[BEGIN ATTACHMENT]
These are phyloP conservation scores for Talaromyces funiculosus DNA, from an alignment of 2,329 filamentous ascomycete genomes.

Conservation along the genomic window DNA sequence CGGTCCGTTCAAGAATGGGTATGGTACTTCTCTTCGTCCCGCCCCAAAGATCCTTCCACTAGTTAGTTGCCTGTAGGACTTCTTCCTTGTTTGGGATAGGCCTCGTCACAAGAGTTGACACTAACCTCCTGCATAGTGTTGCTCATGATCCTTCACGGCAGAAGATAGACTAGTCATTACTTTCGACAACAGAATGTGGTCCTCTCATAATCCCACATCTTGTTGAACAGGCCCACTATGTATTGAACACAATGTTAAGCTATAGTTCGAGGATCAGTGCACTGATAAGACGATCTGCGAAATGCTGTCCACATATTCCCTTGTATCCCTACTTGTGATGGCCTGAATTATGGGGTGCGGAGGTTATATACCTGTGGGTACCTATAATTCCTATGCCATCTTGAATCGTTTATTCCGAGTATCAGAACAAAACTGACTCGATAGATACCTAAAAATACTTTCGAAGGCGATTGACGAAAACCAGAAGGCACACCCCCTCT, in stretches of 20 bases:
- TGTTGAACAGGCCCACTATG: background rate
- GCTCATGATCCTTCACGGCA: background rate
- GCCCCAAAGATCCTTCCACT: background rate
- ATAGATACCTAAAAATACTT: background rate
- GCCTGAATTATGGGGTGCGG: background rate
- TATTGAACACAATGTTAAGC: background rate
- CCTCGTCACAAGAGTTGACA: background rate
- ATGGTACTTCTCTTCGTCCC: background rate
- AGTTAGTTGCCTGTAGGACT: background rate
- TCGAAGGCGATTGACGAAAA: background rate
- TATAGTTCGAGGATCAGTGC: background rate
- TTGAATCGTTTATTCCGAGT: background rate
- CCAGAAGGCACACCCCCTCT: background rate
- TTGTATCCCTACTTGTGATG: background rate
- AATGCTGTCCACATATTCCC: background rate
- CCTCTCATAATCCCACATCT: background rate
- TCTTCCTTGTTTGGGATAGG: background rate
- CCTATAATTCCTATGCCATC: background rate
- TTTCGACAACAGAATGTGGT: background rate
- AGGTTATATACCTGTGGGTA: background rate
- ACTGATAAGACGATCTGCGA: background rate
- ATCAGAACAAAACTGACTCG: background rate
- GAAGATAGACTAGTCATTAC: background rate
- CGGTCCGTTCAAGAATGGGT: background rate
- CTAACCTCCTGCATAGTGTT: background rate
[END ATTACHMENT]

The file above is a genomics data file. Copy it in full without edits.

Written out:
These are phyloP conservation scores for Talaromyces funiculosus DNA, from an alignment of 2,329 filamentous ascomycete genomes.

Conservation along the genomic window DNA sequence CGGTCCGTTCAAGAATGGGTATGGTACTTCTCTTCGTCCCGCCCCAAAGATCCTTCCACTAGTTAGTTGCCTGTAGGACTTCTTCCTTGTTTGGGATAGGCCTCGTCACAAGAGTTGACACTAACCTCCTGCATAGTGTTGCTCATGATCCTTCACGGCAGAAGATAGACTAGTCATTACTTTCGACAACAGAATGTGGTCCTCTCATAATCCCACATCTTGTTGAACAGGCCCACTATGTATTGAACACAATGTTAAGCTATAGTTCGAGGATCAGTGCACTGATAAGACGATCTGCGAAATGCTGTCCACATATTCCCTTGTATCCCTACTTGTGATGGCCTGAATTATGGGGTGCGGAGGTTATATACCTGTGGGTACCTATAATTCCTATGCCATCTTGAATCGTTTATTCCGAGTATCAGAACAAAACTGACTCGATAGATACCTAAAAATACTTTCGAAGGCGATTGACGAAAACCAGAAGGCACACCCCCTCT, in stretches of 20 bases:
- TGTTGAACAGGCCCACTATG: background rate
- GCTCATGATCCTTCACGGCA: background rate
- GCCCCAAAGATCCTTCCACT: background rate
- ATAGATACCTAAAAATACTT: background rate
- GCCTGAATTATGGGGTGCGG: background rate
- TATTGAACACAATGTTAAGC: background rate
- CCTCGTCACAAGAGTTGACA: background rate
- ATGGTACTTCTCTTCGTCCC: background rate
- AGTTAGTTGCCTGTAGGACT: background rate
- TCGAAGGCGATTGACGAAAA: background rate
- TATAGTTCGAGGATCAGTGC: background rate
- TTGAATCGTTTATTCCGAGT: background rate
- CCAGAAGGCACACCCCCTCT: background rate
- TTGTATCCCTACTTGTGATG: background rate
- AATGCTGTCCACATATTCCC: background rate
- CCTCTCATAATCCCACATCT: background rate
- TCTTCCTTGTTTGGGATAGG: background rate
- CCTATAATTCCTATGCCATC: background rate
- TTTCGACAACAGAATGTGGT: background rate
- AGGTTATATACCTGTGGGTA: background rate
- ACTGATAAGACGATCTGCGA: background rate
- ATCAGAACAAAACTGACTCG: background rate
- GAAGATAGACTAGTCATTAC: background rate
- CGGTCCGTTCAAGAATGGGT: background rate
- CTAACCTCCTGCATAGTGTT: background rate